Security researchers today said that they have found a direct link between the notorious Stuxnet worm and the more-recently-discovered Flame espionage malware, indicating that the two teams cooperated and collaborated.
The news ties Flame to the U.S. and Israeli governments, which reportedly designed and launched Stuxnet in an attempt to sabotage Iran's nuclear program.
"We're very confident that the Flame team shared some of their source code with the Stuxnet group," Roel Schouwenberg, a senior researcher with Moscow-based Kaspersky Lab, said in an online presentation early Monday about the company's findings. "It's conclusive proof that the two worked together, at least once."
Stuxnet, a powerful cyberweapon that crippled parts of Iran's nuclear fuel enrichment effort, was first discovered in mid-2010, but researchers later traced its first variant, and first attack, to June 2009.
Flame's timeline is more murky, but most researchers agree that it goes back at least to 2010.
Today, Kaspersky said that its analysis shows that Flame harks back to no later than the summer of 2008, perhaps earlier.
The two pieces of malware -- Flame for reconnaissance, Stuxnet for attack -- each included a module that appears to originate from the same source code, likely written by a single programmer. That module was used to infect Windows PCs through USB flash drives, and exploited a vulnerability that was patched in June 2009.
When the attack code module was written, however, the vulnerability Microsoft fixed in MS09-025 was still unpatched, and thus a "zero-day" bug. At the time it quashed the flaw, Microsoft said it had not been used in the wild.
Not true, said Kaspersky: The elevation-of-privilege exploit of a Windows kernel vulnerability had been used by both the first version of Stuxnet and early editions of Flame. "The [attack] module had a creation date of February 2009," said Schouwenberg. "It exploited a zero-day at the time of creation, and most likely at the time of Stuxnet's deployment."
That variant, dubbed "Stuxnet.a," was relatively unsuccessful or ultra-quiet, or both, according to researchers. It wasn't until 2010's Stuxnet.b that researchers stumbled upon the worm.
Kaspersky dug into its detection logs last week to look for possible evidence of a link between Flame and Stuxnet, and found one.
"Flame was a kick-starter," Schouwenberg said, explaining the use of the code similar to both Stuxnet and Flame. "In 2010, the Stuxnet group removed that [module], and each team went their separate ways."
Schouwenberg said he wasn't sure why the Stuxnet group pulled the attack module, but speculated that it was because Microsoft patched it several months after its creation. Later versions of Stuxnet relied on a different -- and at the time also unpatched -- vulnerability to do the work of the yanked module. "It was no longer needed, and maybe [the Stuxnet team] did not want to jeopardize the Flame operation."
Samples of Flame found by researchers last month, however, also contained the code.
In a detailed blog post, Kaspersky spelled out the similarities between the modules in both pieces of malware.
Differences are small but still significant, because they show that the Flame authors -- who did their work before Stuxnet's makers by Kaspersky's timeline -- probably shared the source code of the module, not just an executable file.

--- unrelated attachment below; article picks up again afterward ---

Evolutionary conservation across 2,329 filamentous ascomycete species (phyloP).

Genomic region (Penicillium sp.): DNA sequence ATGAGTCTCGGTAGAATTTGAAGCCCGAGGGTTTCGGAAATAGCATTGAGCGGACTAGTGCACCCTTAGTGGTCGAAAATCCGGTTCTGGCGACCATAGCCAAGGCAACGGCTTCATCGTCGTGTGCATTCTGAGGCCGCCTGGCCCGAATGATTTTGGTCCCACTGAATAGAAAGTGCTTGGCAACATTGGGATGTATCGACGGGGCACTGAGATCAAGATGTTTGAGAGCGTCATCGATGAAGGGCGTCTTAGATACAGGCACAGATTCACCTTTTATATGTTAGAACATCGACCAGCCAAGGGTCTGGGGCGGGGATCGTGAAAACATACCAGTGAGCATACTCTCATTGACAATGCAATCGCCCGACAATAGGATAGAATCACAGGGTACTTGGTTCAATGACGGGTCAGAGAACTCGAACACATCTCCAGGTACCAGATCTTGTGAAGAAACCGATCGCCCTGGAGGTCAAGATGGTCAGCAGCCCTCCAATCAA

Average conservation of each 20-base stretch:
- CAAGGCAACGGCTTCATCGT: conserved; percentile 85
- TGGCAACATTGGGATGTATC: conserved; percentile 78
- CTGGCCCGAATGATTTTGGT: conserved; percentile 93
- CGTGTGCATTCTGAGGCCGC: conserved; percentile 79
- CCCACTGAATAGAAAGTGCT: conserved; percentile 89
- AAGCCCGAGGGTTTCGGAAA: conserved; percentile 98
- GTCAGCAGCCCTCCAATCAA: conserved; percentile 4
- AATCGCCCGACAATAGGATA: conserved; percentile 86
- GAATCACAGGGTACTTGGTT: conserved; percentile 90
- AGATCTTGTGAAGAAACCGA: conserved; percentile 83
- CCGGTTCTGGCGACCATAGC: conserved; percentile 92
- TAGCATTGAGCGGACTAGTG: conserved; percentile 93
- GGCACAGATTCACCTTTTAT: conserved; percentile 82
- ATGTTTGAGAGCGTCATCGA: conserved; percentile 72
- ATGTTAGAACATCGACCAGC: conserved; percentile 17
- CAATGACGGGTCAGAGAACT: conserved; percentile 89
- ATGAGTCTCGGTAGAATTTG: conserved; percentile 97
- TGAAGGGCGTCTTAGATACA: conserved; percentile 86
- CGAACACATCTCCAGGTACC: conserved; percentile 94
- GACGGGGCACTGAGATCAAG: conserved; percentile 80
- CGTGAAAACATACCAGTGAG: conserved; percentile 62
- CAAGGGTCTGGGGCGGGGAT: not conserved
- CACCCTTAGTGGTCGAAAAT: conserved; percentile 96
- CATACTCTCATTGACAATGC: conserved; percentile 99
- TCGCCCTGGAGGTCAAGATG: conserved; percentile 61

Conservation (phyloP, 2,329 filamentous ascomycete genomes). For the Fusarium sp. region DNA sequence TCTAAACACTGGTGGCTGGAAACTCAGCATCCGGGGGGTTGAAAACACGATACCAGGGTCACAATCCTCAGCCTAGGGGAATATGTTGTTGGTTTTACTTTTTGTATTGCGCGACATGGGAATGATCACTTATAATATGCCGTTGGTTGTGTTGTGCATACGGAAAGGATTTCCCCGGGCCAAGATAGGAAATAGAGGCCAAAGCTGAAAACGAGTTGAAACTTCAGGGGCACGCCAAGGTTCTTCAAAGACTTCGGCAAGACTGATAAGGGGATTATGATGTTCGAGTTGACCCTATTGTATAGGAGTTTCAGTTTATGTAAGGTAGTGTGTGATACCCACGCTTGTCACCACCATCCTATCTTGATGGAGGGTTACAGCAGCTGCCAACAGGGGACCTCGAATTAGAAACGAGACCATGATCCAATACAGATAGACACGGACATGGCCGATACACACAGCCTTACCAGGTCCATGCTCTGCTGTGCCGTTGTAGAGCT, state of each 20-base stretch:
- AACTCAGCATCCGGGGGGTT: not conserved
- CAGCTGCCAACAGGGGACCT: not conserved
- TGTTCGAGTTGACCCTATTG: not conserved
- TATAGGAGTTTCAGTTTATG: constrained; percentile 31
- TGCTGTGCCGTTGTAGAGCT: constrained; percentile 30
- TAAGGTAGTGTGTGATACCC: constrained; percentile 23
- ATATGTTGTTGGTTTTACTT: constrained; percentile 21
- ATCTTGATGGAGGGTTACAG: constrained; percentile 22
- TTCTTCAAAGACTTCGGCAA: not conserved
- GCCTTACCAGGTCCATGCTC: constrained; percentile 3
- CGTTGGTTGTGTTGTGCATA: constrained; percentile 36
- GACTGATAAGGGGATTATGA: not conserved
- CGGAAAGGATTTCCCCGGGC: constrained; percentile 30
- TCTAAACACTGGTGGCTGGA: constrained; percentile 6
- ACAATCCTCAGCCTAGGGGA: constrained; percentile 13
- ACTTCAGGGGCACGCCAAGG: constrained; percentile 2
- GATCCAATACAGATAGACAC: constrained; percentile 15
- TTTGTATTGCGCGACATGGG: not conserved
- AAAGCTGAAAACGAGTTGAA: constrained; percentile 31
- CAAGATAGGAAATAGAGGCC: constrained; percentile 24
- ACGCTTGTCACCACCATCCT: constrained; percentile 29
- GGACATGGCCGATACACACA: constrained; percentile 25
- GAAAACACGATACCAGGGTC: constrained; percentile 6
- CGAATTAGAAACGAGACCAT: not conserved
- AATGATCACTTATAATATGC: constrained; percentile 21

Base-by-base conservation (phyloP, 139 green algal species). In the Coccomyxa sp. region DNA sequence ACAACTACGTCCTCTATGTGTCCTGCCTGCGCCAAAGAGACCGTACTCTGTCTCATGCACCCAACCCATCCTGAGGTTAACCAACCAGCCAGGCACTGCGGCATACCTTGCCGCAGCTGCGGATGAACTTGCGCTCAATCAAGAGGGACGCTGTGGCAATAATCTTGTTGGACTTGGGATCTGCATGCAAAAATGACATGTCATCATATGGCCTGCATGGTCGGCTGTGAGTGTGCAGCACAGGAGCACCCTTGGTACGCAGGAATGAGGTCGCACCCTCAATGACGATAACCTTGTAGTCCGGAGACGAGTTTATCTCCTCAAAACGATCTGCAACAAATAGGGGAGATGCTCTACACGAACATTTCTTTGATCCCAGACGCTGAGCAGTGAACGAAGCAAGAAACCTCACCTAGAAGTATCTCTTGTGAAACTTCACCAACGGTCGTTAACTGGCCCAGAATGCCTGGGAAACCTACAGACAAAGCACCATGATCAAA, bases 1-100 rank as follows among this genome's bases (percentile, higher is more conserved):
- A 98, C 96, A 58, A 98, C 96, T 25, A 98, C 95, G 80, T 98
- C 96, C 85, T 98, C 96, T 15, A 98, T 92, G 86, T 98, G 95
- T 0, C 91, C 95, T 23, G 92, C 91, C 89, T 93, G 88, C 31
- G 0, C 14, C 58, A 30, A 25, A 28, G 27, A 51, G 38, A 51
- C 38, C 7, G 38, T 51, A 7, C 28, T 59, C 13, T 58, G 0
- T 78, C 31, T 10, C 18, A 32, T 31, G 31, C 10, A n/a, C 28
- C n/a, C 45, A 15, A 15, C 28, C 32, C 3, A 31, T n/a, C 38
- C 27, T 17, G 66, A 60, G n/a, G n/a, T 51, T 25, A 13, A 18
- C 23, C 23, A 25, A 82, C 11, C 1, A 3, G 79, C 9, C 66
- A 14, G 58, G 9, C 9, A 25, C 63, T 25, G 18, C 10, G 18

And that's important.
"[Flame's developers] shared their intellectual property with Stuxnet, which is huge news," said Schouwenberg, arguing that the former had to know they were doing so and thus dismissing the idea that a mutually-known third party -- perhaps the employers of both teams -- was the origin of the code sharing.
"In any kind of software endeavor, you don't share your source code with just anyone," Schouwenberg said. "Source code is your ultimate possession. It's your source of income, actually. So we're really quite sure that the Flame team had to have approved the sharing of the code."
Previously, Kaspersky and other security firms had said that the evidence showed the two groups were funded by the same organization. Today's revelations proves that, and more, Schouwenberg said.
"This shows that the Flame and Stuxnet operations were parallel projects," said Schouwenberg. "And now we're 100% sure that they worked together."
Research done by other security firms backs up Kaspersky's take of today.
In February 2011, for example, Symantec outlined the multiple waves of Stuxnet attacks, and using date stamps on the code, said that the first campaign infected PCs just 12 hours after Stuxnet was compiled.
At the time Symantec disclosed its research, Liam O Murchu, director of operations with the company's security response team, said that the nearly-instantaneous bulls-eye meant that the attackers planned carefully, and had pinpointed their targets long before they had wrapped up their work.
Under that theory, Flame would have been the tool that had scouted out the Windows machines or networks later targeted and attacked by Stuxnet.
Kaspersky's new research also ups the number of previously-unknown, or zero-day, vulnerabilities exploited by Stuxnet from four to five. When Stuxnet was first dissected, the fact that it used four, much less five, zero-days was considered astounding, and evidence of the sophistication of the worm and its need to have been funded by a well-heeled organization, such as a government.
"The significance shows that there was more than one team, and that they worked together at one point," said Vitaly Kamluk, Kaspersky's chief malware expert. "Further research may tell us more about the whole organization of the project."
Gregg Keizer covers Microsoft, security issues, Apple, Web browsers and general technology breaking news for Computerworld. Follow Gregg on Twitter at @gkeizer, on Google+ or subscribe to Gregg's RSS feed. His email address is firstname.lastname@example.org.
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